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Research on CMT is global, and covers both laboratory and clinical studies. It is therefore critically important to realize we should be aware of what is happening elsewhere as well as in the USA because it can have implications for what we do and fund.
The mitochondria are the energy source of the cell so any gene mutations that affect their function can have far reaching implications for health and can cause CMT. A study by Chapman et al looked at how one such gene mitofusin 2 (MFN2) affects the phenotype in the zebrafish. While zebrafish with this mutation developed normally they showed progressive motor dysfunction (as they were unable to swim correctly) observed in some CMT type 2A patients. While humans and zebrafish may not look alike their mitofusin 2 proteins are very similar. This therefore represents a useful animal model that can be used to test potential future drugs.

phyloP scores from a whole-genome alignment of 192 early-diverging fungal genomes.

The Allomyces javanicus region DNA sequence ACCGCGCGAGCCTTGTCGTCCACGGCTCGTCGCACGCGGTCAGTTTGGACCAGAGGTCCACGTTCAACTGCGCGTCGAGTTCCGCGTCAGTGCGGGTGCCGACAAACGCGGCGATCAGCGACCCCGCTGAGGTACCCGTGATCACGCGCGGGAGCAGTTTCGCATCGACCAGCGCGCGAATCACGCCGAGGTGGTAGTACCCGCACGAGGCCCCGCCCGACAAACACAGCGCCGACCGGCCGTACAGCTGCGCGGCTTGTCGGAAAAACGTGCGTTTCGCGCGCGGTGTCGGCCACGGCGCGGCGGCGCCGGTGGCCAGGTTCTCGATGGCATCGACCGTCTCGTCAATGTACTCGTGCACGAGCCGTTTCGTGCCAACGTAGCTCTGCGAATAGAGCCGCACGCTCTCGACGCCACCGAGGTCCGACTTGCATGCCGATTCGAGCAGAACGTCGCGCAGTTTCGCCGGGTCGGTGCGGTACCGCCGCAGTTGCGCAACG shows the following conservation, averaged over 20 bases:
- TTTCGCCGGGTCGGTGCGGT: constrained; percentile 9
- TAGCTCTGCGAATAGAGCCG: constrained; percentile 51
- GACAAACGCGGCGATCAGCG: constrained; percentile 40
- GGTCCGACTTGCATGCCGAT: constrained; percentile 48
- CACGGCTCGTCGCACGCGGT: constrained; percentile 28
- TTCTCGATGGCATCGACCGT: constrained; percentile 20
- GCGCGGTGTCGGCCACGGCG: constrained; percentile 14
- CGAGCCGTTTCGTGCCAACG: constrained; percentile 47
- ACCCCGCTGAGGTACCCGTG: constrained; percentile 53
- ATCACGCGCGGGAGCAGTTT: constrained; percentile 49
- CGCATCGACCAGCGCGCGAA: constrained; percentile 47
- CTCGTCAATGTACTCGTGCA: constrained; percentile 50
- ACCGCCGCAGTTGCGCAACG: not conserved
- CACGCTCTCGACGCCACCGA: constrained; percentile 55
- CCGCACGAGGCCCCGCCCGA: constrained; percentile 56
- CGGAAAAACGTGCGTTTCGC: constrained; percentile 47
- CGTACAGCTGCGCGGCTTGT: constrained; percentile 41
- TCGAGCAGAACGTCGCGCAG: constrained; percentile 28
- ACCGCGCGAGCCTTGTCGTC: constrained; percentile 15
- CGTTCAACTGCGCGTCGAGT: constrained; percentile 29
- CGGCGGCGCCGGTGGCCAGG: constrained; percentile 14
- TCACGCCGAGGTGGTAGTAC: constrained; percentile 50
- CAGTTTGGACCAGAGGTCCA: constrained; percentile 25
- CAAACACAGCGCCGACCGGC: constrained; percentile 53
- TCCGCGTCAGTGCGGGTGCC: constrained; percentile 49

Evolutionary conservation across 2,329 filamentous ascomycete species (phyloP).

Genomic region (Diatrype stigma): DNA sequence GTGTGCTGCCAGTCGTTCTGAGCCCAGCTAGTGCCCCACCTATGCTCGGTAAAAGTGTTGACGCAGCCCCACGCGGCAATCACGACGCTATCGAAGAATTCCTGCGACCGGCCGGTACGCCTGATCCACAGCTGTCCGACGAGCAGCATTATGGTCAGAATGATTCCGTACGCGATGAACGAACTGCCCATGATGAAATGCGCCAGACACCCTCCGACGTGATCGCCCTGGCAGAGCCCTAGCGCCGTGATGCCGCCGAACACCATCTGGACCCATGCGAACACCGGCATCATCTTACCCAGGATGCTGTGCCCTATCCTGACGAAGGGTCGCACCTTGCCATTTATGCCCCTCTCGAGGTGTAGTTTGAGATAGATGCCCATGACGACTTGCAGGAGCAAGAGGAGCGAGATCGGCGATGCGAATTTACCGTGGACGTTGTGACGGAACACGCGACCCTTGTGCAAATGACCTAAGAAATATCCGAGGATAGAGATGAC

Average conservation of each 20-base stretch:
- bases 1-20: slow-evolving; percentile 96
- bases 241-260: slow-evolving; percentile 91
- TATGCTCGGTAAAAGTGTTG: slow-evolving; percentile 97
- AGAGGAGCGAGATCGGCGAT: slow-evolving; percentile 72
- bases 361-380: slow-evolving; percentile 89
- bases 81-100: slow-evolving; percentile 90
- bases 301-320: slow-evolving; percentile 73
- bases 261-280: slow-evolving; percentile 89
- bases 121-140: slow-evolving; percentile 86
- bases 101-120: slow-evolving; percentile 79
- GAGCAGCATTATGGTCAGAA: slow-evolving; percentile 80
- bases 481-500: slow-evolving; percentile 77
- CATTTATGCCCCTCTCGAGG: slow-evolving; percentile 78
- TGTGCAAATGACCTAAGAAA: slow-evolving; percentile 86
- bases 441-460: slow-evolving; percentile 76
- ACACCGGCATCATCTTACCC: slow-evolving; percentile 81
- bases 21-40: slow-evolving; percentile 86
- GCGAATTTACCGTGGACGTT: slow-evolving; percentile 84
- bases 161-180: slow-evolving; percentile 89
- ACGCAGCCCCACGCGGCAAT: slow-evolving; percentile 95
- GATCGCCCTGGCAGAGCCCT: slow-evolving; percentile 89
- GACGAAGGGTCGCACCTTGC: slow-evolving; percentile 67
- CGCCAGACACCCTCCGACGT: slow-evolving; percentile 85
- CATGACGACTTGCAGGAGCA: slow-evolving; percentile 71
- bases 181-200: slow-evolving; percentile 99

A recent study in Norway by Østern et al looked at diagnostic laboratory testing for CMT and the spectrum of gene defects in that country. 549 patients were studied. Nearly 96% had mutations in just 4 genes (PMP22, MPZ, GJB1 and MFN2) linked to CMT. These genetic findings are in accordance with what has been observed in other countries too. They proposed a 2 tier approach to future testing as also recently suggested in the United Kingdom.